CONNECT YOUTH TO NATURE THROUGH DUCK STAMP ART
The Massachusetts Junior Duck Stamp (JDS) Program is looking for youth artists in to submit a duck stamp art entry in a statewide competition. Art and science may seem to be an unlikely combination, but when blended in the context of the JDS Program, art makes science come alive. This dynamic program links the study of wetlands and waterfowl conservation with a national waterfowl art project. Students in grades K-12 learn about the habitat requirements of various kinds of ducks and geese (waterfowl) and then express their knowledge of the beauty, diversity, and interdependence of these species artistically, by creating a drawing or painting and submitting it to the Massachusetts Junior Duck art contest. The art is judged in four age group categories in a statewide competition, and the entry judged Best of Show moves on to represent Massachusetts in the national JDS competition. Registration information is now available for the 2013 JDS Program; Connecting Children With Nature Through Science and Art at www.fws.gov/juniorduck. Artwork submissions are due by March 15, 2013. NOTE: The address for submitting entries has changed this year: JDS Art Entry, DFW, 100 Hartwell Street Suite 230, West Boylston, MA 01583.
In celebration of 20 years of success in ‘Connecting Children to Nature Through Science and Art’ the federal JDS Program recently redesigned its arts and science curriculum to spark youth interest in habitat conservation and careers in natural resources through science, art, math and technology. Targeted for students in grades 5-8, with suggested adaptations for younger and older audiences, the curriculum encourages students to engage with their natural world and develop a deeper appreciation of natural resources. “A great way to appreciate waterfowl is to spend time outdoors observing and photographing them at your local ‘duck pond’,” said Pam Landry, MassWildlife Education Coordinator. The guides meet a number of national educational standards for students in grades K-12. The curriculum may be downloaded at www.fws.gov/juniorduck/curriculum.html.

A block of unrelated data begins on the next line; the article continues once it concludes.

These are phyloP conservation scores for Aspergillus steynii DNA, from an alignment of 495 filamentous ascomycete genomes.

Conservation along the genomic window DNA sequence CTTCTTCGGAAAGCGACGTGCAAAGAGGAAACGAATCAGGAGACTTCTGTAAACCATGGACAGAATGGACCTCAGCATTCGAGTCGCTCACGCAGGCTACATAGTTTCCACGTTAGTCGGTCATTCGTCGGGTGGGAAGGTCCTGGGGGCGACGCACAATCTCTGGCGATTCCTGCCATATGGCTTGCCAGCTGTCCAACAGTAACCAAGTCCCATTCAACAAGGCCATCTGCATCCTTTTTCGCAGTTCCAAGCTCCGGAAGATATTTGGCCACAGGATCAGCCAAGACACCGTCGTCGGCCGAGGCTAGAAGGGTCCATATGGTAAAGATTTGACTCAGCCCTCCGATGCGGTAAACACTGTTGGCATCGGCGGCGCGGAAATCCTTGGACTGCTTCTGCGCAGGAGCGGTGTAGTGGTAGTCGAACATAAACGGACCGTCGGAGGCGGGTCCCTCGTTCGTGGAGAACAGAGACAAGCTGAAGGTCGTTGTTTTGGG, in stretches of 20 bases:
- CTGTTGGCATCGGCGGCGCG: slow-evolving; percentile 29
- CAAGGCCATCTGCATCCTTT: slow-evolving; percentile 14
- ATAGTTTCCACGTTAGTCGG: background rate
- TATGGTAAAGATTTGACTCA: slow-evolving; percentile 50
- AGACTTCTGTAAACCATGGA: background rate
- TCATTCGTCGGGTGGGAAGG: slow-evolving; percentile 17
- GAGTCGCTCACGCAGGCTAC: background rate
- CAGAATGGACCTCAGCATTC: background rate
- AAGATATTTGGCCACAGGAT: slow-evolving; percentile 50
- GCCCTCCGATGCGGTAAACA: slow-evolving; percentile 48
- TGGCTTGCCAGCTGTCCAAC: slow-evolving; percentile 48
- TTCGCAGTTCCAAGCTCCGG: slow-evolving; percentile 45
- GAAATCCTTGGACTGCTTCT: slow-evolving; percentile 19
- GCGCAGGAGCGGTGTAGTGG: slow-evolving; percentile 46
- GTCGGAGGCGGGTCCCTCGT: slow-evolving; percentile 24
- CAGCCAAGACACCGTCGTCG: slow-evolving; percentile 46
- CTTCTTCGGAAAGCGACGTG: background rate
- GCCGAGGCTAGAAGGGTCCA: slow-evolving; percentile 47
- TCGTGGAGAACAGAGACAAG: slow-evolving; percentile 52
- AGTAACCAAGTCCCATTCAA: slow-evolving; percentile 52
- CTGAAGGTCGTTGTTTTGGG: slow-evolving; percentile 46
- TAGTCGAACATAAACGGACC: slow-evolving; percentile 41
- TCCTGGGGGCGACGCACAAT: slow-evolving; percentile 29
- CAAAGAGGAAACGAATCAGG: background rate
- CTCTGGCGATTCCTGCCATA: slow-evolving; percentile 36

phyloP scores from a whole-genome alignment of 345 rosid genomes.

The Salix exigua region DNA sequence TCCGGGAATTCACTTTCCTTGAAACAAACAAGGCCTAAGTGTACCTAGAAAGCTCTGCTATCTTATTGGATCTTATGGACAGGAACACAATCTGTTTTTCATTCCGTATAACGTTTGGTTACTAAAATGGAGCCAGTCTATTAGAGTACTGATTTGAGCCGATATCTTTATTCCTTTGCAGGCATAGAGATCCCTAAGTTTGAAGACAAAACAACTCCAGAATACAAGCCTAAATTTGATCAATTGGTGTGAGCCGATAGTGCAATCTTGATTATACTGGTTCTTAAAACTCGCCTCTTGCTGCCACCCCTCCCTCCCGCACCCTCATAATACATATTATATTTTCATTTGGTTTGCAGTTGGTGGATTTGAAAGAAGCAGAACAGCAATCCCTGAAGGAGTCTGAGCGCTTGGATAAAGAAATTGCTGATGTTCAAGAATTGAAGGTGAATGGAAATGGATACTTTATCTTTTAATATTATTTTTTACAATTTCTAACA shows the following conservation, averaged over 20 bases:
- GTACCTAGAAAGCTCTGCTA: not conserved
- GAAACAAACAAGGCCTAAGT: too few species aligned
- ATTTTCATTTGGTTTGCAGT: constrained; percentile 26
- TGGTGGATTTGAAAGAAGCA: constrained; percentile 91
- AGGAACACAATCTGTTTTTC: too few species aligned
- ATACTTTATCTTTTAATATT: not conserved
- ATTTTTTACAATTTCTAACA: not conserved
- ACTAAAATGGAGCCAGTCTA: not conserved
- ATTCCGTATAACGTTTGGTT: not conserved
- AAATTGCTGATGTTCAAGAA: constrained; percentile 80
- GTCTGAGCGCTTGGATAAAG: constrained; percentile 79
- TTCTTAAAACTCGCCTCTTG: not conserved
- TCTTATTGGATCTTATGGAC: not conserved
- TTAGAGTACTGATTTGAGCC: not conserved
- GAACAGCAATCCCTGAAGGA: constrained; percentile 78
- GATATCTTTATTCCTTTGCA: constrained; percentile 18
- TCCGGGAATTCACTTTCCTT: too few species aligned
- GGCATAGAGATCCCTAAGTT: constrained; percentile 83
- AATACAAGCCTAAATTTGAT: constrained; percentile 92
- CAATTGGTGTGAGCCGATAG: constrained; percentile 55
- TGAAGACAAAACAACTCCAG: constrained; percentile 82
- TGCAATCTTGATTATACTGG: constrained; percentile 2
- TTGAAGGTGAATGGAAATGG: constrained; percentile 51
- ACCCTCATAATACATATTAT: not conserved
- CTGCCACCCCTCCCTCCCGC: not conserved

The Federal Junior Duck Stamp is administered by the U.S. Fish and Wildlife Service. The Junior Duck Stamp is a pictorial stamp produced by the U.S. Fish and Wildlife Service to recognize the conservation efforts of students and support environmental and conservation education programs. The first place national winner of the art contest graces that year’s JDS and is sold by the U.S. Postal Service (www.usps.com) and Amplex Corporation (www.duckstamp.com) for $5. All proceeds are invested in the program to fund environmental education efforts; awards for the students, teachers and schools that participate in the program; and to market the JDS program.
In Massachusetts, the JDS is coordinated by the Division of Fisheries & Wildlife (MassWildlife) with support from the U.S. Fish and Wildlife Service, the Massachusetts Chapter of Ducks Unlimited, and the Massachusetts Wildlife Federation. For more information on JDS go to www.mass.gov/dfwele/dfw/education/jds/jds_home.htm. For inquiries relating to hosting the Junior Duck Stamp Awards ceremony in April, 2013 or an artwork exhibit in 2013, contact Education Coordinator Pam Landry at (508) 389-6310 or Pam.Landry@state.ma.us.